The act of copying includes:
If you carry out any of the above acts, please think about copyright!
If you have any queries, please contact the Copyright Librarian.
Anyone may copy an "insubstantial" part of a published work for private study. Unfortunately, however, copyright law does not define what is meant by "insubstantial", although it is normally taken to be between 5-10% (but no more than you need for the purpose you are copying for). You must make a judgement about what you would consider as fair if it was your work. The concept of 'fair dealing' will help with this - see this video about photocopying for personal use, and the box below.
"Fair dealing" is a legal concept which guides how much of a work you may reproduce for certain specific reasons. It allows any individual to make photocopies of, or re-use in another context, normally, an "insubstantial" amount of a work, under certain circumstances.
Bear in mind that the significance of the extract you use to the publication it is from is as important as the quantity you use when considering how much to reproduce. Sometimes reproducing a small detail can be significant enough to the work to go beyond Fair Dealing.
The copy is not "fair" unless the answer to all four of the following questions is "yes":
It is essential to give a full acknowledgement of the source of any material copied in this way wherever this is possible.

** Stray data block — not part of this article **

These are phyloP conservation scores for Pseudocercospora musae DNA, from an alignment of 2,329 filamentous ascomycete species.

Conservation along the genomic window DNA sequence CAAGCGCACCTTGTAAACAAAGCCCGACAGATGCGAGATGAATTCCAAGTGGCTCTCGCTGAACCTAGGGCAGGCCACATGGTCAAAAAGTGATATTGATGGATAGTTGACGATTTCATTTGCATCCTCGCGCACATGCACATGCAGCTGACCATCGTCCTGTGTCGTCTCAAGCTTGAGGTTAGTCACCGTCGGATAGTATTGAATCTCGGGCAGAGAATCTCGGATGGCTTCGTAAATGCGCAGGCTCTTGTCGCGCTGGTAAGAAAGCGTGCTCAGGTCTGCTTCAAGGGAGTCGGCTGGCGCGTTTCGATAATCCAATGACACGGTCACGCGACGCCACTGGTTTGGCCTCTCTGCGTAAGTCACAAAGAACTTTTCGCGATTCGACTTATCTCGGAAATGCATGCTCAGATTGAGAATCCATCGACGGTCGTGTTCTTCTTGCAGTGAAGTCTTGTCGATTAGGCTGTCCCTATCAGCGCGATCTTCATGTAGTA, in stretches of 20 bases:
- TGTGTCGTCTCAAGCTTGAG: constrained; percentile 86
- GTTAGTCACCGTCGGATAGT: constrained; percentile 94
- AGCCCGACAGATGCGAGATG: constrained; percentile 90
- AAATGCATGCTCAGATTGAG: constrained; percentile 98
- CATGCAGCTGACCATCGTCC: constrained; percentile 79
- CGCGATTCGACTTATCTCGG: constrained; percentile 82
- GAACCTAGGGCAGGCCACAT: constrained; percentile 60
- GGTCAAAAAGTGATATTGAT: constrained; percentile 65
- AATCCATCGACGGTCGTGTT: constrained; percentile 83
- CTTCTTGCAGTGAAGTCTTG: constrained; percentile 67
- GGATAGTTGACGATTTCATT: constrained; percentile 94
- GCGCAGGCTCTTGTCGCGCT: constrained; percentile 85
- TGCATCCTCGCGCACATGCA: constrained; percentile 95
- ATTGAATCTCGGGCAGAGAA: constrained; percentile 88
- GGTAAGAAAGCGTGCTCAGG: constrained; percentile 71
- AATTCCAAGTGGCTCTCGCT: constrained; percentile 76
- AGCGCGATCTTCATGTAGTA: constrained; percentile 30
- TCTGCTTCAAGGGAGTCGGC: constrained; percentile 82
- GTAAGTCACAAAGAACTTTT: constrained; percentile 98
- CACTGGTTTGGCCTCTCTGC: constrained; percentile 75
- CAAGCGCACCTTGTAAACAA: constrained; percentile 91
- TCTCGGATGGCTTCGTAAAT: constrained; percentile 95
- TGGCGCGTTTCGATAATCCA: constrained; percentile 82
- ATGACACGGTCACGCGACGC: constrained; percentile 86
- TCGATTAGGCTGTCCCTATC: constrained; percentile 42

*Based on or quoted from: Gov.uk (2014) Guidance: Exceptions to copyright. Available from https://www.gov.uk/guidance/exceptions-to-copyright#fair-dealing. Licensed under the Open Government Licence v3.0 (Accessed 1 September 2017)
If you think that what you want to copy will not be covered by Fair Dealing, then you will need to ask permission, normally by approaching the publisher or rightsholder. Publishers will usually have a webpage which will contain instructions. Sometimes you can ask permission by filling in an online form, or there may be an email address to use. If there is no webpage use their standard contact email. For other rightsholders (especially if not organisations), you may need to search internet and other sources to identify them and find contact details.
There are some other ways in which you can ask permission.
Remember that it can take time to get permission. If the rightsholder does not reply, this does not mean that you can use the material without permission.
'23C3: Powerpoint Karaoke - Pie chart which resembles Pac-man' by svenjas (CC BY-NC-SA 2.0) Accessed from Flickr 09/07/2015